Don Cornelius was sartorially resplendent, possessed of a deep, resonant voice and on a first-name basis with practically everyone in the music business, particularly as he interviewed and introduced them to the world on his eternally popular show, “Soul Train.”
A family member, according to the Los Angeles Times, found Cornelius with a gunshot wound to his head at his home on Mulholland Drive in Encino, Calif., on Wednesday. He was rushed to Cedars-Sinai Medical Center, where he was pronounced dead, according to law enforcement officials, who, along with the Los Angeles County coroner’s office, are investigating his death. Initial reports have found no evidence of foul play and the wound appears to have been self-inflicted, the police told reporters. He was 75.
There are rumors that Cornelius was experiencing some physical and emotional problems as well as enduring a recent divorce.
Every baby boomer can recall those moments when they were transfixed by “Soul Train,” a dance show inspired by “American Bandstand,” but, ah, with much more soul.
“Soul Train” began in Chicago on a UHF station, WCIU, in 1970. A year later, it was syndicated and almost immediately gained national attention, prompting Cornelius to move it to Hollywood.
“There was no place else to be on Saturday morning, and I would be dancing right along with them,” said Catherine Johannes of Los Angeles, who grew up in Detroit. “He was so fine and you could always expect the top entertainers on the show.”
Cornelius was born on Sept. 27, 1936, in Chicago. Among his first jobs was selling insurance in the early 1950s before attending a broadcasting school with an aim to be on the air as a disc jockey. Soon, he was filling in for other hosts and working in the news department of WVON radio in Chicago.
When Black Nationalism raged across the land, he was well-placed and became a sports anchor who delivered a Black perspective on the news on WCIU television.
Out of his savings, he took $400 to make a pilot of “Soul Train,” and the rest, as they say, was history. And what an illustrious and glorious history, which, for more than a generation, helped launch and promote countless artists from R&B to rap and just about every major performer in the world.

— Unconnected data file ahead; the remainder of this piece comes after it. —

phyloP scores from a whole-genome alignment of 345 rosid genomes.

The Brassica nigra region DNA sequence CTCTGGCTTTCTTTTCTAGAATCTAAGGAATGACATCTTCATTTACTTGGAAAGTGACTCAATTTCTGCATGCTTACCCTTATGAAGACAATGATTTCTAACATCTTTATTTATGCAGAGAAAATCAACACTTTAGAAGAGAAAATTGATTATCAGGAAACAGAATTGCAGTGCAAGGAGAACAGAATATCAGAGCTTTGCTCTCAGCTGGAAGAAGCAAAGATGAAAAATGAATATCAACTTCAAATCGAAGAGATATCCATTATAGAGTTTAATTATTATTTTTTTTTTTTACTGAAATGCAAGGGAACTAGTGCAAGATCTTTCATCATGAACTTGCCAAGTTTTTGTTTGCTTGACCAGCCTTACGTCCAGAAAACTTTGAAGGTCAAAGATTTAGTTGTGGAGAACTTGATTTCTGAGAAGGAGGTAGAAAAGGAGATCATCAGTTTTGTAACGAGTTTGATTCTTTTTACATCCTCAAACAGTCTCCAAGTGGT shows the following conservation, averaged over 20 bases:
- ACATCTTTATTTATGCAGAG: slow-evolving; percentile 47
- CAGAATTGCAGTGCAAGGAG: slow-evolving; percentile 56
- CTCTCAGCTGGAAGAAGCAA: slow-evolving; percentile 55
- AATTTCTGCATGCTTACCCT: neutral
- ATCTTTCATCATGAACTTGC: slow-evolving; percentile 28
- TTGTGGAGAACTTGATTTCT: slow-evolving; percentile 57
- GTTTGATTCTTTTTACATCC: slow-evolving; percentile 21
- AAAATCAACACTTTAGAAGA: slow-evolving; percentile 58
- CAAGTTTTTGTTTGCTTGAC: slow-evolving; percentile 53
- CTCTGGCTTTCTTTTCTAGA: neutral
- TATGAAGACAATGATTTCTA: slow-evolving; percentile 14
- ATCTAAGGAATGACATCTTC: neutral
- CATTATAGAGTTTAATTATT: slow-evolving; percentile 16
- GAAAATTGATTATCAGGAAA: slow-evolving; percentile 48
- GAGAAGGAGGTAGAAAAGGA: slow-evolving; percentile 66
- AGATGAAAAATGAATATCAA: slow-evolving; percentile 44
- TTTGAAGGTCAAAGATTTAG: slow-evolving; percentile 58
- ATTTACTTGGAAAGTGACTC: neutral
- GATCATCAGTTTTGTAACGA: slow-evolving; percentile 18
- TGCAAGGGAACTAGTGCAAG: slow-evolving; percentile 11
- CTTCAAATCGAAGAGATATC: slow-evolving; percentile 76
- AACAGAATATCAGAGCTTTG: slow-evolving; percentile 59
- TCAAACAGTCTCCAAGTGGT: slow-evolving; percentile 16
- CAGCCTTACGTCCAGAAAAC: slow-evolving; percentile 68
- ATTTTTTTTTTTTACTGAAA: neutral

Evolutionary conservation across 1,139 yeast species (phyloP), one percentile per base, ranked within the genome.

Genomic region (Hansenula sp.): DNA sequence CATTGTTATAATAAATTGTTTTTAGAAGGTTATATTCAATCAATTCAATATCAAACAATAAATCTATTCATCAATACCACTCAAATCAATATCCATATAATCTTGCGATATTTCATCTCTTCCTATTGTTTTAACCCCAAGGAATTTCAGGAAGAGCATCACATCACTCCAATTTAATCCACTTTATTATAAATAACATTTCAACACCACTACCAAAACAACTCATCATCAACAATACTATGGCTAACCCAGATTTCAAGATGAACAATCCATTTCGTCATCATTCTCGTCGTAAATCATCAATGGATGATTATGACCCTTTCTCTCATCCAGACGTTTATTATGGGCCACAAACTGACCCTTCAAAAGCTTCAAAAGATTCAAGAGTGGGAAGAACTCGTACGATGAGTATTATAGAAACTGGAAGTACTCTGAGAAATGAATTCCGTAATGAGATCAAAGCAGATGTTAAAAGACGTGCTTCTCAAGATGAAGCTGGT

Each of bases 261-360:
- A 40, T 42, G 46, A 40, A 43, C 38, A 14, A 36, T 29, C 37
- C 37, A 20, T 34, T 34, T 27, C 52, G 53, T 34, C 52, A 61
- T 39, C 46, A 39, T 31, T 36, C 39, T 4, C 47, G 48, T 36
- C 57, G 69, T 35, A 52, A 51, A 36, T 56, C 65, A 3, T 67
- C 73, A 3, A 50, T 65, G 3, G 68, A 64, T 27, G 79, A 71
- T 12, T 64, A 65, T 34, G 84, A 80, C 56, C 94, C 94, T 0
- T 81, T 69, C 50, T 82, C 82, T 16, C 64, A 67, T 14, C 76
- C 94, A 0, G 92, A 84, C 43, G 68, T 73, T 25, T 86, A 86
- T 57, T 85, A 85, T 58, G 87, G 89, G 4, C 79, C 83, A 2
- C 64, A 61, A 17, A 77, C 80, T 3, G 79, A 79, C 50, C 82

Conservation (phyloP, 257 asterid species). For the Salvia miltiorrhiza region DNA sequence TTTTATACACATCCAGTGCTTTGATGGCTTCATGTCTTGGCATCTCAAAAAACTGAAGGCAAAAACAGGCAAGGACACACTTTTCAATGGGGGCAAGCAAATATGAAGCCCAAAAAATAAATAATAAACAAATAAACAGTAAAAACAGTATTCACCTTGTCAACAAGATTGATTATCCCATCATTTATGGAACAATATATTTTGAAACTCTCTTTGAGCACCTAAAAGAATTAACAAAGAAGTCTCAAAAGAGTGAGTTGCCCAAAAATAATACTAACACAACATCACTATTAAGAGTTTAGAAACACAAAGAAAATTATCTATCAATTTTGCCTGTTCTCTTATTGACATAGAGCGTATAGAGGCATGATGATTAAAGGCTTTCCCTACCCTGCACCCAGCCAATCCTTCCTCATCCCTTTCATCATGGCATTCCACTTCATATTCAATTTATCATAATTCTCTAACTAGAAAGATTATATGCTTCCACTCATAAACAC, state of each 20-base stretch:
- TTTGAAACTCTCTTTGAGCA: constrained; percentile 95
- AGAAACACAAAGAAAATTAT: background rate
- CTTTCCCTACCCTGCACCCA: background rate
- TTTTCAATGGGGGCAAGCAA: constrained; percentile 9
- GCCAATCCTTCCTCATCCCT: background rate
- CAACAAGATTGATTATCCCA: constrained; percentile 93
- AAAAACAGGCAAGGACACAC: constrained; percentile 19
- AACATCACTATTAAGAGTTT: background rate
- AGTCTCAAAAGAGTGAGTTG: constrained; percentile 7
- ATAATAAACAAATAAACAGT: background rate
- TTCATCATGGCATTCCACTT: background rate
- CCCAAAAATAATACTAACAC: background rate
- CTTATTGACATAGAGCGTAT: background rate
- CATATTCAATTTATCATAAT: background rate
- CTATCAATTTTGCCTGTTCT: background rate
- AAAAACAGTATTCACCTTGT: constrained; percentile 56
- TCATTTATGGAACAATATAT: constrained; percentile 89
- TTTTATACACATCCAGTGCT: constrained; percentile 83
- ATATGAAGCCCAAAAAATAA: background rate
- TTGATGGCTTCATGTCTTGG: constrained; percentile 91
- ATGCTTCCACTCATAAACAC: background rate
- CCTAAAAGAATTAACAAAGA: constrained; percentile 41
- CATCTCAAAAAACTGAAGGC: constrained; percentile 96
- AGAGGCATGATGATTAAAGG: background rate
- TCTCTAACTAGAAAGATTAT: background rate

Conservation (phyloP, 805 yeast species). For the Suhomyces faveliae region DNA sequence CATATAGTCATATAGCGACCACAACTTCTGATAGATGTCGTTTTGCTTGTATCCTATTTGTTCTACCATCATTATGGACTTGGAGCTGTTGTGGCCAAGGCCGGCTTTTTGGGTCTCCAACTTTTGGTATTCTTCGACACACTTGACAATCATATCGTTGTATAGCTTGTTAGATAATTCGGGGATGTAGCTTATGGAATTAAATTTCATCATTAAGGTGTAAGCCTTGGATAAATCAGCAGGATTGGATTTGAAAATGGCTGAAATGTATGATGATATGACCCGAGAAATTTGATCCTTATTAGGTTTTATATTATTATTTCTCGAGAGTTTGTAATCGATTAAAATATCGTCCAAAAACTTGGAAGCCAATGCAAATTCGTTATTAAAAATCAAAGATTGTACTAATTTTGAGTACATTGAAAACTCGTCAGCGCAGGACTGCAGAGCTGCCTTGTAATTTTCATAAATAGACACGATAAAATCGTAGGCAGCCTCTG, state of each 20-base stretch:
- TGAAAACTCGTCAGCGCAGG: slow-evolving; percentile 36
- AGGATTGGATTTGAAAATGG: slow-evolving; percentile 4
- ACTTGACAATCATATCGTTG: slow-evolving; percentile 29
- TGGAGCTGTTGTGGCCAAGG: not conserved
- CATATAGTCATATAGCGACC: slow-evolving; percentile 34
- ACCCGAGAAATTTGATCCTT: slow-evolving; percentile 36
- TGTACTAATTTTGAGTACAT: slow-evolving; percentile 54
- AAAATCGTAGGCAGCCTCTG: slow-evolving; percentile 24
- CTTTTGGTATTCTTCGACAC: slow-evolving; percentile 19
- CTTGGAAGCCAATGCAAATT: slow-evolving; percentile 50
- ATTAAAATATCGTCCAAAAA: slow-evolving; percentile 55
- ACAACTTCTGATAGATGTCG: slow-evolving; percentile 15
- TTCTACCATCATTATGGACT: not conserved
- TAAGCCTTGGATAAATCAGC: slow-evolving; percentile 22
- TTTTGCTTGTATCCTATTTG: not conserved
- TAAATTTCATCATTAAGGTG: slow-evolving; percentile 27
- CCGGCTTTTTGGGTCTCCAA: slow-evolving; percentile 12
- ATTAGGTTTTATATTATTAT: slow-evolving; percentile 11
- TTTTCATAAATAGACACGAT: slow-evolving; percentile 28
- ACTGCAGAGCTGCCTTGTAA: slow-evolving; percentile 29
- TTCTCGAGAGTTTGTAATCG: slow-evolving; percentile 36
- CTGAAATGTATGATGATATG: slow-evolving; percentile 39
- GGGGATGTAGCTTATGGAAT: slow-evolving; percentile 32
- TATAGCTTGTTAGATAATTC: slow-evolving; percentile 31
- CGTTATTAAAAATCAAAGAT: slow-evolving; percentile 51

“I am shocked and grief stricken by the reported news of the suicide of Don Cornelius, the creator of ‘Soul Train,’” said the Rev. Al Sharpton. “I had known him since I was 19 years old and James Brown had me speak on ‘Soul Train.’ We maintained a friendship for the last 38 years.
“He brought soul music and dance to the world in a way that it had never been shown, and he was a cultural game changer on a global level,” Sharpton added. “Had it not been for Don Cornelius, we would not have ever transcended from the Chitlin Circuit to become mainstream cultural trendsetters.”
In 1993, Cornelius stepped aside and the show continued without him until 2006. Two years later, he was arrested and charged with spousal battery, dissuading a witness from making a police report and assault with a deadly weapon. After pleading no contest to the charges of domestic violence, he was sentenced to three years probation.
This incident with his wife, Viktoria, was the beginning of the end of their marriage in 2009, though not without rancor and dispute.
In recent years, Cornelius was seriously incapacitated by a stroke and had to undergo brain surgery. Recently, he had been working with producers who were interested in a film project about him and his show.
His friends, fans and relatives will always remember his signature “Peace and Power!” as the credits rolled on his show and the spirited dancers worked feverishly to transmit some of Cornelius’ charm and genius.
He is survived by two sons, Anthony and Raymond.